I believe it is changing however, I still hear people grumble that they only hear from their managers when they’ve done something “wrong”. I hear the sentiment that “I’m invisible until he or she notices I did something that didn’t fit with their expectations of how to do the job”. And, sometimes that person has been made to feel invisible for so long that they are at a place where they start to hold back. They start to question what they are doing, how they are doing it etc. They start to disengage - oops. So, if happy, engaged, employees are your power, start noticing when they do something right!
Catching them doing something “right”…
To be very clear, doing something right is a specific behaviour that moves that person forward toward a specific result that is part of their job. For newbies to a job it might be learning some of the most basic aspects of their job. For people who have been in the job for a while it might be about mastering a certain aspect of the job that had eluded them for a while. For veterans in a job it might be that step that had them going further in their responsibilities or taking on something new. Whatever stage your team member is at, you will be able to catch them doing something right!
Acknowledge don’t praise
I hear you saying O.K. then what? Then you acknowledge the behaviour, the result and their effort. This is different than praise. It’s very different.
Praise: Wow Jane, you rocked that, way to go!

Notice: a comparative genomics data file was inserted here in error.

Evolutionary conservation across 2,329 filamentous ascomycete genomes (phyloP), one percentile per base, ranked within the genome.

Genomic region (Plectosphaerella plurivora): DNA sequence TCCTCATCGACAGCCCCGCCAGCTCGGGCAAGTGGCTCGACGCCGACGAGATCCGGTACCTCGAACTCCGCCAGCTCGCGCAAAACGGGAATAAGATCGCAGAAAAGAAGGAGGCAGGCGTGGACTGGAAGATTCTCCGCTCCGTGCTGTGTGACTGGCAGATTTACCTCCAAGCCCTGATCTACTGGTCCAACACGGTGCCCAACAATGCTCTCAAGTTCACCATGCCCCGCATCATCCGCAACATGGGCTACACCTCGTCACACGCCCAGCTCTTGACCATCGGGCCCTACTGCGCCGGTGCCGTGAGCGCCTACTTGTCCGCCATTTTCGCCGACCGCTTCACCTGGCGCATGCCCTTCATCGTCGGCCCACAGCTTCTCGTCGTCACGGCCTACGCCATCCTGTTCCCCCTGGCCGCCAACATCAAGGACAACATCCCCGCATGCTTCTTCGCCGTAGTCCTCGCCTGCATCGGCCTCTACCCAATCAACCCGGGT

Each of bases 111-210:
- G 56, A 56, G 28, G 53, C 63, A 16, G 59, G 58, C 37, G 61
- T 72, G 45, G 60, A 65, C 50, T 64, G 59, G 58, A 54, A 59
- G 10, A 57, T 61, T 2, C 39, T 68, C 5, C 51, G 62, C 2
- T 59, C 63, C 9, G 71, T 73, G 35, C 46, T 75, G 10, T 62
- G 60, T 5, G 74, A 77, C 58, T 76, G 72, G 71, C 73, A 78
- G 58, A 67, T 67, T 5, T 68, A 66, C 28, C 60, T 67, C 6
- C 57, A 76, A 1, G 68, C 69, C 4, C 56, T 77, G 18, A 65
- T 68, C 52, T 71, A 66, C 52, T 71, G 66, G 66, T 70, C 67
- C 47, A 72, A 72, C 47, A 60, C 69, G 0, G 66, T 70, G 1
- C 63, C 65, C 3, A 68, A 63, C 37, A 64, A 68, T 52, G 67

Acknowledgement: Jane that “task” has been very difficult for you in the past. I see that you changed your approach and got the “result”! How does that feel?
O.K. so, an acknowledgement with a little coaching question thrown in there to help the acknowledgement stick - that’s fair! (For those of you who manage people at work and have families - this also works for teenagers when they start to study - the effort - and they get better marks - the result).
How to acknowledge someone
To acknowledge a team member and make it solid and meaningful, means you have to be paying attention. When you are paying attention it’s easy to catch team members doing something right.
Acknowledgements also take practice, so, the more you pay attention to your team members, the more often you will be able to catch them doing something right and the more practice you will get at making acknowledgements!
Give it a try
This is one way, and one element to building stronger more powerful relationships with your team members, your direct reports, the people you guide everyday at work. Give it a try. And let me know how it went for you! We can even spend a few minutes fine tuning your approach.